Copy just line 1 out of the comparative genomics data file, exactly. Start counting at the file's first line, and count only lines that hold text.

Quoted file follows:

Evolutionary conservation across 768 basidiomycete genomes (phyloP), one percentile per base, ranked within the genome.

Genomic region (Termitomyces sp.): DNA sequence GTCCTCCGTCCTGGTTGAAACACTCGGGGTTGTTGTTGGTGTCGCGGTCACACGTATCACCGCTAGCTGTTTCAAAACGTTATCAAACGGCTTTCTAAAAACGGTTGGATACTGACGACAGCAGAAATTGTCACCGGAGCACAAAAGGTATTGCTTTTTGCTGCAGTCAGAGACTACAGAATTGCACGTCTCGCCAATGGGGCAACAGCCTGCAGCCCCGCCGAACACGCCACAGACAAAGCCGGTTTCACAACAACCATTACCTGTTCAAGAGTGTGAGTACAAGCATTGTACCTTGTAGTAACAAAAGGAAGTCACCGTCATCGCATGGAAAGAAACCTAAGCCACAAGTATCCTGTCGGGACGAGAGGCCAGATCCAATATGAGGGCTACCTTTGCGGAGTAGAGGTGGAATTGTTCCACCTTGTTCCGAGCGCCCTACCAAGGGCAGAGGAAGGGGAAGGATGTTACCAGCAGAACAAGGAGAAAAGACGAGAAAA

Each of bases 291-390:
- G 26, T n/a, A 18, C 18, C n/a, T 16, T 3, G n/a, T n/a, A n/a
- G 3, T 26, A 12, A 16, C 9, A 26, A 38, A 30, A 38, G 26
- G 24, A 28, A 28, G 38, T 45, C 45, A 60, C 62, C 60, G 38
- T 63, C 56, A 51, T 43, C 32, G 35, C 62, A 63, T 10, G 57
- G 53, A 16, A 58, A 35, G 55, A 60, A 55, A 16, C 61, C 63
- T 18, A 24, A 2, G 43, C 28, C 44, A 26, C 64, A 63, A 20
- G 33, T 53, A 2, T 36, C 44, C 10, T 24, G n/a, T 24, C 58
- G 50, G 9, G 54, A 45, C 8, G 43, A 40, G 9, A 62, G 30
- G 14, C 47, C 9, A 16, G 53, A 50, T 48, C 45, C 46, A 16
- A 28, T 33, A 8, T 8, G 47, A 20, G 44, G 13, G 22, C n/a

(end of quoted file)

Evolutionary conservation across 768 basidiomycete genomes (phyloP), one percentile per base, ranked within the genome.